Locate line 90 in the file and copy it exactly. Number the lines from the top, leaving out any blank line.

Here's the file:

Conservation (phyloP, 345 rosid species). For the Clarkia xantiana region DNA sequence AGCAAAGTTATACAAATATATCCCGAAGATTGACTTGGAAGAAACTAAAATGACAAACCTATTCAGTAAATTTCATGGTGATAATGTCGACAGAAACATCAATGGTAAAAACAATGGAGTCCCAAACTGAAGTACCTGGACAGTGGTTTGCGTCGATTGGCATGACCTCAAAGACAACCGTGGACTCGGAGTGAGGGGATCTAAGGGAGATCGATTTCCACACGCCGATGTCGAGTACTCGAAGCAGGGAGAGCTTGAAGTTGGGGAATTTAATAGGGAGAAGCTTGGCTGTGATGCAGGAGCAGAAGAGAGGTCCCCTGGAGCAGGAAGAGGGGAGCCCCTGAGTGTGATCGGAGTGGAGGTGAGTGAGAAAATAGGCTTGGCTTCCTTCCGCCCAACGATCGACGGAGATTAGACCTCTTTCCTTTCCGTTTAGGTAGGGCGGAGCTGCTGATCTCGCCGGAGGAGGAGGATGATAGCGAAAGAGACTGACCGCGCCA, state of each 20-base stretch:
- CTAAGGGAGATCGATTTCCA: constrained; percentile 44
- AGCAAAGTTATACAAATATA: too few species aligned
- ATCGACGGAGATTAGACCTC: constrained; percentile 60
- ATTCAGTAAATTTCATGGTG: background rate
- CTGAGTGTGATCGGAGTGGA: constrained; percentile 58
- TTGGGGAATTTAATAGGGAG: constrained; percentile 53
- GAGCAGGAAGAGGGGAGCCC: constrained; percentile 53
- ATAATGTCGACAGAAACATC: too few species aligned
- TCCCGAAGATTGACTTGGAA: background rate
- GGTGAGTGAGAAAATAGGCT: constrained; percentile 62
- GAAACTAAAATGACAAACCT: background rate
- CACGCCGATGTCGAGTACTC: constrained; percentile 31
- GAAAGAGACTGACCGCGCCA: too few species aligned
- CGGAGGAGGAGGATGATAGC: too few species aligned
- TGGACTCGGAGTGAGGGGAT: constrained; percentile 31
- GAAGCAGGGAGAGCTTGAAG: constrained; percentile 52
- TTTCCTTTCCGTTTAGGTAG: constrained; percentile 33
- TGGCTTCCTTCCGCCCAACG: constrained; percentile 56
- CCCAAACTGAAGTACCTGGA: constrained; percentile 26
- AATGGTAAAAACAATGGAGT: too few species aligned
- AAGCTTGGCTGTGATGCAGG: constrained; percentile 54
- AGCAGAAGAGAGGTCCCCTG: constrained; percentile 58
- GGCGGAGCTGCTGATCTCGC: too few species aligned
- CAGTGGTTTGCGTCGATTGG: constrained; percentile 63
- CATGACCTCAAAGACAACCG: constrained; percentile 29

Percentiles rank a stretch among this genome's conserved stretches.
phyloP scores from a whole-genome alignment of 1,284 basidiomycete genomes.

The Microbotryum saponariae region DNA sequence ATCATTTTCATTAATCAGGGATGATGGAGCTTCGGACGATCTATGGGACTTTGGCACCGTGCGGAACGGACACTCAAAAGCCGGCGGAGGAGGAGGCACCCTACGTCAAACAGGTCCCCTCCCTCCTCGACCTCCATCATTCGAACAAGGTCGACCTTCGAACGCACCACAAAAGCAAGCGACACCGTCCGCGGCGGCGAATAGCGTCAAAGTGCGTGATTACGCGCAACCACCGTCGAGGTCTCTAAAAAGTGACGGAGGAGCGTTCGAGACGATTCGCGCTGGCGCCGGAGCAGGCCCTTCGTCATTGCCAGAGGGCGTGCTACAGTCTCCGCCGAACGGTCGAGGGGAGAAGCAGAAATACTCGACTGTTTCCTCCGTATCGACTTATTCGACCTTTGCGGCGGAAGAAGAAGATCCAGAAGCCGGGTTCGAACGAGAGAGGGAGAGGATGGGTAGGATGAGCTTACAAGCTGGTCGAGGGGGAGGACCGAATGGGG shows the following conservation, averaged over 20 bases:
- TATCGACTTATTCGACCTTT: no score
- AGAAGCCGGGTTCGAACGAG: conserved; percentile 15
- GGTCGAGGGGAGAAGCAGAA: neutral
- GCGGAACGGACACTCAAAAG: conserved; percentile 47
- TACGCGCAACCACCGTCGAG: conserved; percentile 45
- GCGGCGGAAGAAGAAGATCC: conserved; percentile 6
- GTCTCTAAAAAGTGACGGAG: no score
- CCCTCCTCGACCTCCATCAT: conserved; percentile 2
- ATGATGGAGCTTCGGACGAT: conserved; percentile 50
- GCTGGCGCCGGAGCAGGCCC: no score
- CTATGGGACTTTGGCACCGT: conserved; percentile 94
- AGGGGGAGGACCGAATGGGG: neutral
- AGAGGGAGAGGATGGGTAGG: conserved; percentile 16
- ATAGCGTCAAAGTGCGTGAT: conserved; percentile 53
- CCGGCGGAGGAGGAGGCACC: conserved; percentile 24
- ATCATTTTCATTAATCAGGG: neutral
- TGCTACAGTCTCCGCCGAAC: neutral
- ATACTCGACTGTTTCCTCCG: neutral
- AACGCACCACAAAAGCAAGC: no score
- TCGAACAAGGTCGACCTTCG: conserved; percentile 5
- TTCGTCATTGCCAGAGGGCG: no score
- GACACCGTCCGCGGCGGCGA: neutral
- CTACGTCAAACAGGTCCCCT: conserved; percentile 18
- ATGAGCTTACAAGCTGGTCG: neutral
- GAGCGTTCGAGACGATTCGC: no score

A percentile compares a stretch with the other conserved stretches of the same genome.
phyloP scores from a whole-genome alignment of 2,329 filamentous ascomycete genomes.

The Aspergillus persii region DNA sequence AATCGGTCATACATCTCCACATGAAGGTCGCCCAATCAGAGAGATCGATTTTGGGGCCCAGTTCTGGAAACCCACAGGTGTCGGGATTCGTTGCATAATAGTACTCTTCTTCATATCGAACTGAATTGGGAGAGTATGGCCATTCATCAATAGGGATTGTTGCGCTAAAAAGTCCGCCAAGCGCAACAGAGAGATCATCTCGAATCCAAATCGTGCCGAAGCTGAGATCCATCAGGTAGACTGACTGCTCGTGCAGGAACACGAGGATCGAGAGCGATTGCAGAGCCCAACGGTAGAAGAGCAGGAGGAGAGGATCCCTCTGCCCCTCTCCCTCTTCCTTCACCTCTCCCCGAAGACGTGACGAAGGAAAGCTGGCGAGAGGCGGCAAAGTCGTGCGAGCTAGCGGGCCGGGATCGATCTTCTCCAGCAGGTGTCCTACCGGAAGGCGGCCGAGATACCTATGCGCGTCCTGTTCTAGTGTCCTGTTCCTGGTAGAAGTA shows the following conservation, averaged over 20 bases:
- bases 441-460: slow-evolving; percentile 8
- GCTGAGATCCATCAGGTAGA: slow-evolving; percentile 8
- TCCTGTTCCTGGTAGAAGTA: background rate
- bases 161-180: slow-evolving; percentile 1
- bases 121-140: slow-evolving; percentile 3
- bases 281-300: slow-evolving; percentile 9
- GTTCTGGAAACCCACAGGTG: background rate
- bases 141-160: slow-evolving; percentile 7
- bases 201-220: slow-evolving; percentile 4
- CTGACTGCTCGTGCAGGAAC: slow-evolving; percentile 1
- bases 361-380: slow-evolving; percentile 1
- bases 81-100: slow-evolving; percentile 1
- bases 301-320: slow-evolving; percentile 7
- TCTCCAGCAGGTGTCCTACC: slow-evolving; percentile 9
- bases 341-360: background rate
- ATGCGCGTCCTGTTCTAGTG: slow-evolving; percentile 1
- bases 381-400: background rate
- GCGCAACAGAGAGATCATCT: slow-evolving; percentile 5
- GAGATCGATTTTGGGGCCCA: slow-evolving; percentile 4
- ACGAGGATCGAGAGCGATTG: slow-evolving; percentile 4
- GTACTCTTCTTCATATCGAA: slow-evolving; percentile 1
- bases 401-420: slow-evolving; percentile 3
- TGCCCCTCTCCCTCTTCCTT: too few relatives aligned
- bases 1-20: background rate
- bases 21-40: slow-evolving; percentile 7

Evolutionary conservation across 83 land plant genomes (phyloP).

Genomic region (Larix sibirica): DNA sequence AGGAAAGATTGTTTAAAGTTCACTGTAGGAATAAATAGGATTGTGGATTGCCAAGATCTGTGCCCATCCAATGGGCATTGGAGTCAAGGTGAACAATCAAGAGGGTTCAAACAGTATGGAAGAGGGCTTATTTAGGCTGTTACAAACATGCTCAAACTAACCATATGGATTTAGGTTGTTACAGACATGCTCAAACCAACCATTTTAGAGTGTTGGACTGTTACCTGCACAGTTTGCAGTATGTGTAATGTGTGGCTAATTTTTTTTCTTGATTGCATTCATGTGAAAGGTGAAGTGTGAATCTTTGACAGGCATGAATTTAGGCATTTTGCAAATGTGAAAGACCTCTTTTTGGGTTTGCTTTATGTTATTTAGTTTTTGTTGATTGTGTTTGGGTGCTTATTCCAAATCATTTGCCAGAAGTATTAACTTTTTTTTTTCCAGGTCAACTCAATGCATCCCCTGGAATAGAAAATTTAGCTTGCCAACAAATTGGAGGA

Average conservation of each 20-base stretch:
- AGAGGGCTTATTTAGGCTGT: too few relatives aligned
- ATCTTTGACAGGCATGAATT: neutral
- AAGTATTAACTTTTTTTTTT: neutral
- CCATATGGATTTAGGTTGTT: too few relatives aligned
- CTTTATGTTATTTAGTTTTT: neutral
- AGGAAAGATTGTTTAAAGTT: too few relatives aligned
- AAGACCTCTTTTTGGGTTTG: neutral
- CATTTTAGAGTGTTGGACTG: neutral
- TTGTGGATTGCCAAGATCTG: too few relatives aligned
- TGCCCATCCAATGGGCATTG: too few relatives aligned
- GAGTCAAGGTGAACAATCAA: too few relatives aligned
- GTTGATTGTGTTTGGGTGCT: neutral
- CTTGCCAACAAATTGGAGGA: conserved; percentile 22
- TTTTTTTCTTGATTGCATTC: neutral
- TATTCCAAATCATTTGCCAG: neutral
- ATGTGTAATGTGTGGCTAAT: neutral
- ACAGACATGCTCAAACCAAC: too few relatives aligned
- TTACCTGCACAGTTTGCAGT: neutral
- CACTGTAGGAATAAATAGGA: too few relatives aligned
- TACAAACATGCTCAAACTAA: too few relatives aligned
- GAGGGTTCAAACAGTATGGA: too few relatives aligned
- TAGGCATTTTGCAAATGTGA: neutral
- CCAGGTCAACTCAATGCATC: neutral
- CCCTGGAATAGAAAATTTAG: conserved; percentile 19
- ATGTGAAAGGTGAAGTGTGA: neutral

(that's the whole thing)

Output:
- CTTTATGTTATTTAGTTTTT: neutral